The High Court has told the Solicitors Disciplinary Tribunal to look again at the sanctions it imposed on two solicitors involved in stamp duty avoidance schemes.

Richard Chan and Rajob Ali were both spared the punishment of a strike-off and instead each fined £15,000 by the SDT last October.

Their Harrogate firm had already been shut down by the Solicitors Regulation Authority and the regulator had asked the tribunal to ban them from practising.

But the SDT declined to impose that penalty after finding the cases for acting with a lack of integrity and with a lack of independence were not proven.

The SRA appealed that decision in the High Court, and Lord Justice Davis today agreed the matter should return to the SDT for a re-determination.

Davis said Chan and Ali ‘knew full well what they were doing’ and that the interests of clients had been ‘subordinated’ to the financial interests of the solicitors.

‘The purchaser clients were (as found by the tribunal) never properly advised as to the aggressive nature of the various schemes or as to the risk of successful challenge by [HM Revenue & Customs],’ said the judge.

‘The obvious inference is that purchaser clients and lender clients were not informed because the respondents did not wish to deter them from entering into the arrangement.’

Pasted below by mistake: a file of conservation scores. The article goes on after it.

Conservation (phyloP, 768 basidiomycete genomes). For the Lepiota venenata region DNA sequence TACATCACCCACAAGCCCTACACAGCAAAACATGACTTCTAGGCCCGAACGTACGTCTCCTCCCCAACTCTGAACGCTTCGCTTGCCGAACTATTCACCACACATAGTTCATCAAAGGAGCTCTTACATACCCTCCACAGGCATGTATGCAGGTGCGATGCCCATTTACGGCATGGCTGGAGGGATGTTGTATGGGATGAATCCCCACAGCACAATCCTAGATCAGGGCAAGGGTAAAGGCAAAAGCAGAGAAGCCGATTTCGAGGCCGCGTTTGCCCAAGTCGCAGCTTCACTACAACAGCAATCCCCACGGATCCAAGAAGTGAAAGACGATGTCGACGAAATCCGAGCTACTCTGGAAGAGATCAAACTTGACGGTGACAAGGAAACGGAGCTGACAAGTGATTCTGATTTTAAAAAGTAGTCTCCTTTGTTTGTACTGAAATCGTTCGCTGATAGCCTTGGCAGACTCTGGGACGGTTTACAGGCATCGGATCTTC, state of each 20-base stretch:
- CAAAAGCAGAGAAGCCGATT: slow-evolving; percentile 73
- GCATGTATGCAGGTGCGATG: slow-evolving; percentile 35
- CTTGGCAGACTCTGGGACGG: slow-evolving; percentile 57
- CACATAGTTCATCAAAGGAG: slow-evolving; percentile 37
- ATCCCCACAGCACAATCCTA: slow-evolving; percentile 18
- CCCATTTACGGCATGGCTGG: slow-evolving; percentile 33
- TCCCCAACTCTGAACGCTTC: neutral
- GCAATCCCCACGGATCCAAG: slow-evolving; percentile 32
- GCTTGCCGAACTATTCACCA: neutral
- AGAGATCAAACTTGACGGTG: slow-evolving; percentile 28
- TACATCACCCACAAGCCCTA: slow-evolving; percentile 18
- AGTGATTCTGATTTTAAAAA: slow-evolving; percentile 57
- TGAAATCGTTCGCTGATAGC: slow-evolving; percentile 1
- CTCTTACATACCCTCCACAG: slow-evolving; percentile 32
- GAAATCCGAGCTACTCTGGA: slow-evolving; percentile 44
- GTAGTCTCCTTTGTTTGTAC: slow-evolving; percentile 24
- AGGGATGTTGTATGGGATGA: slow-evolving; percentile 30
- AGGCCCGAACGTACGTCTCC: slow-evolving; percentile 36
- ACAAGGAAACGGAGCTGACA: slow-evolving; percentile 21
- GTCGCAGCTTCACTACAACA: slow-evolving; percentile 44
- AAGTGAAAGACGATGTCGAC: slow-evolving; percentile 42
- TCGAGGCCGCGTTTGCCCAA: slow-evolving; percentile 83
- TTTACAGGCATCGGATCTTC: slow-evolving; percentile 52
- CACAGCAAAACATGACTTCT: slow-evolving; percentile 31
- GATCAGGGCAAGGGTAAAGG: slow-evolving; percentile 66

Abode Solicitors completed 556 conveyancing transactions involving stamp duty schemes between 2009 and 2012, with the two solicitors receiving almost £1m in referral fees and commissions.

They introduced clients to four different types of schemes designed to avoid or mitigate the impact of stamp duty land tax without informing them about the risky nature of the schemes or of their own personal opportunity to gain commissions.

The SDT found Chan and Ali had acted ‘without a proper understanding’ of the schemes of their duties to clients, which largely explained their misconduct.

Davis said this position was ‘not sustainable’ based on the primary facts and it would be ‘lamentable’ to adjudge otherwise.

Even if they had no understanding of the schemes, the judge added, ‘one wonders how such persons are then to be considered fit to be solicitors at all’.

Davis also criticised the ‘unacceptable’ drafting of charges brought against Chan and Ali, which were ‘for the most part unduly and unnecessarily convoluted and prolix’.

He added: ‘They create a real risk that a tribunal will lose sight of the larger picture and will treat the more and less significant points alike.’